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Archive for April, 2007

It is illegal in Canada to buy human eggs. The Assisted Human Reproduction Technology Act says:

No person shall purchase, offer to purchase or advertise for the purchase of sperm or ova from a donor or a person acting on behalf of a donor.

This is not a trivial criminal offense. The maximum penalty upon conviction is a $500,000 fine and 10 years imprisonment. Compare that with the maximum penalty of 5 years for infanticide, proscribed in s.237 of the Criminal Code.

Even so, CBC News is finding this isn’t a deterrent. Women are selling their eggs, and being paid $5,000 to $7,000 for each harvesting procedure. This is similar to CTV’s coverage of the story one year ago. Both of these exposés rely on anecdotal stories and anonymous interviews, as well as experts’ concerns about the lack of enforcement. We are left to imagine how this, and expectations of minimal medical risk, entices more than just a few women to pay off student loans.

To those women in Canada who sell their eggs, here is this timely reminder: when you file your taxes today, you need to claim any sales of your eggs. According to the Canada Revenue Agency, the proceeds of crime are taxable.

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I’ve just finished Ghost Map, a book by Steven Johnson. It tells the fascinating story of John Snow, a doctor who mapped the 1854 cholera outbreak in London, and used his results to identify the Broad Street pump as the source of the disease. Those maps can be found here, and a short video interview with Johnson about his book.

A modern equivalent can be found in the use of Google Maps to chart illness on the Who is Sick website. (Hat tip to BoingBoing.) You can see the same idea implemented at Pandemic Watch, although it has no content.

This idea might be familiar to those who read this Nature article, which uses Google Earth to chart the avian flu. As the article is locked behind a paywall, here’s a link to a description of the project.

According to a EurekAlert press release today, a more recent venture maps the H5N1 virus with more detail.

The researchers used the novel technology to chart the spread of H5N1 through Asia, Indonesia, the Middle East and Europe by various hosts, including its transport by specific orders of birds and mammals… They also used the supermap to track key genetic traits prevalent in some avian flu genomes that appear to confer the ability of H5N1 to more readily infect mammals, including humans, he said.

The title of the paper is not mentioned, and the journal is behind a paywall, so I offer instead a link to a webcast about the results. Particularly impressive is the use of data from National Institutes of Health within the map.

Up next, perhaps a Google Outbreak for bees: could apiculturists (bee-keepers to the rest of us) charting Colony Collapse Disorder help solve the mysterious disappearance of bees?

Update: Effect Measure now posts on this.

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Writers with the New York Times have a strange sense of priority. A story about Peter Braunstein, a man who has admitted to posing as a firefighter to enable a vicious sexual assault, begins with a critique of his writing skills:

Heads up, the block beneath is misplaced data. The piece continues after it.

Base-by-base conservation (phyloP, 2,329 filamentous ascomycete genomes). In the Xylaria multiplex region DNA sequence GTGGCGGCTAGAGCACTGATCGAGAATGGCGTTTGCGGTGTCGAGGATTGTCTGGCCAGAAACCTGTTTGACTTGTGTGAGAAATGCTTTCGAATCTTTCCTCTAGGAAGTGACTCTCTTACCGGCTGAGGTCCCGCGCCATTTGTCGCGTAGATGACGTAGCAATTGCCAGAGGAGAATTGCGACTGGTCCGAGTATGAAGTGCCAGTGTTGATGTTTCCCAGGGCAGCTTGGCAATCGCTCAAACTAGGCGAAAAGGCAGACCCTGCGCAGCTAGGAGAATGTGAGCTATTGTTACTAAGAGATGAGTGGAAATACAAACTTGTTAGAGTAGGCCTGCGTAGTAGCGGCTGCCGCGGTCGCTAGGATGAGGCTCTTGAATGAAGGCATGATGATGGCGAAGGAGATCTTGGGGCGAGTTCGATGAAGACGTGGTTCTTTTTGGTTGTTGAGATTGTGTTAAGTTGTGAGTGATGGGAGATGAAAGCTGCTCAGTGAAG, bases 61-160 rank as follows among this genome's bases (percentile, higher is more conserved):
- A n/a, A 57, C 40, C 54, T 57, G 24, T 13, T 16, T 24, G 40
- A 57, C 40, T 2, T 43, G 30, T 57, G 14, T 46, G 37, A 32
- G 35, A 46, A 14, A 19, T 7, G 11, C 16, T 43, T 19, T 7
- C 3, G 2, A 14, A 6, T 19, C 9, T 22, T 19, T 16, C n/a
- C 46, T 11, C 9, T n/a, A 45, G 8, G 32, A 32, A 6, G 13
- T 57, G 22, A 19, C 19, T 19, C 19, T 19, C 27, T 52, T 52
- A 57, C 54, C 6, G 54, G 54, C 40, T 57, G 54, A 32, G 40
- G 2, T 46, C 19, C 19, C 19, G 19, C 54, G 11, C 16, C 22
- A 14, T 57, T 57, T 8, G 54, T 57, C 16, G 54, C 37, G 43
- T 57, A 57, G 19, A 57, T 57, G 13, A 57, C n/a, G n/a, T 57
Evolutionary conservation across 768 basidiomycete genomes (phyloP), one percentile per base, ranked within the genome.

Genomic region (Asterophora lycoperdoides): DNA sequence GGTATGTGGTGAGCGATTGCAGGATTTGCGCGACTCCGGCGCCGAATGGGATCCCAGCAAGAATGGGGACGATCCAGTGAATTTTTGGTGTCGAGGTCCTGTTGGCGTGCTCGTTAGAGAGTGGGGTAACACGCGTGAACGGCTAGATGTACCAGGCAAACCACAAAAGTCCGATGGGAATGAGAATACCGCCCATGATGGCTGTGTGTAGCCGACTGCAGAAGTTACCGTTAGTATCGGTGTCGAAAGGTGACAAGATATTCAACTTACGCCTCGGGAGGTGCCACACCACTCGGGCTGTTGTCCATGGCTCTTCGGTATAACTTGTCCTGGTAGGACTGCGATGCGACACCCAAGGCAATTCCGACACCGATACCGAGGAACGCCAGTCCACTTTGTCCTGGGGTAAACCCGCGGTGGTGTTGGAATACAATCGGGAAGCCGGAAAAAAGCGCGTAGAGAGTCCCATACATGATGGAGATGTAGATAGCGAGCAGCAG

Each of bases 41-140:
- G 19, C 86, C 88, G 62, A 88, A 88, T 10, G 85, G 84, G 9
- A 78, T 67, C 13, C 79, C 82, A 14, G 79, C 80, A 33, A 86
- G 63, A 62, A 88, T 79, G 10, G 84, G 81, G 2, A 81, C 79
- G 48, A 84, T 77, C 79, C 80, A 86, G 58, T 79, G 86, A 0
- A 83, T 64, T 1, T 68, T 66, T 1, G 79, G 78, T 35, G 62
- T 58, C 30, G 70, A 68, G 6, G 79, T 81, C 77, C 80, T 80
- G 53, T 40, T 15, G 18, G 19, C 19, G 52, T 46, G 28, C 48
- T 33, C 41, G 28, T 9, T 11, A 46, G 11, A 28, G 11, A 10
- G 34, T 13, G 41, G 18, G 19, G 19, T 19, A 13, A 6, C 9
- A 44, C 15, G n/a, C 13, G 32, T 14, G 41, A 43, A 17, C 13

His prose was dense, sarcastic, with intellectual overtones.

That aside, the article is a fascinating look at how a lawyer is using neuroscience to deflect criminal responsibility from his client.

The defense has conceded that he committed the crime, and is working on a risky defense that will combine traditional psychiatric testimony with the burgeoning field of “neurolaw,” which holds that there is a biological basis for behavior.

With a free subscription, you can read the full article, Disease Drove Sex Attack, Defense Says.

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In an earlier post about the Clean Internet Act, I connected legal constraints on Internet Service Providers with the Wayne Crookes lawsuit against websites with defamatory user-generated content. Both would impose legal duties on intermediaries to police the data going through their tubes. As you might guess, this creates a problem for large websites which have gained popularity by publishing third-party content – Flickr, Youtube, Google, Technorati, Wikipedia, Facebook, blog hosts and bloggers are all threatened by this legal development.

For some expert opinion, look to Michael Geist’s blog post on the Crooke case. It links to his column Law Bytes, where he says:

If successful, the suits would effectively require websites – including anyone who permits comments on a blog or includes links to other sites – to proactively monitor and remove content that may raise liability concerns.

For a more academic treatment of these issues, see Elizabeth F. Judge’s paper Cybertorts in Canada: Trends and Themes in Cyber-Libel and Other Online Torts.

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Personhood is a foundational concept in ethics, but after centuries of philosophical debate there is still no consensus about what counts as a person. One consequence of this is that debates in bioethics get hung up on definitions of personhood, a concept closely linked to the similarly troublesome notion of ‘human dignity’.

Since conceptions of personhoood tend to rely on human mental capacities (rationality, intelligence, language, self consciousness), it is reasonable to ask the question: Can neuroscience give us criteria for personhood?

For an answer, lets turn to January’s inaugural issue of AJOB-Neuroscience (Volume 7, Issue 1, 2007). Every year, three issues of the American Journal of Bioethics are now devoted to neuroethics, and the first one has a target article making a dramatic claim: There is no such thing as personhood, and neuroscience proves it.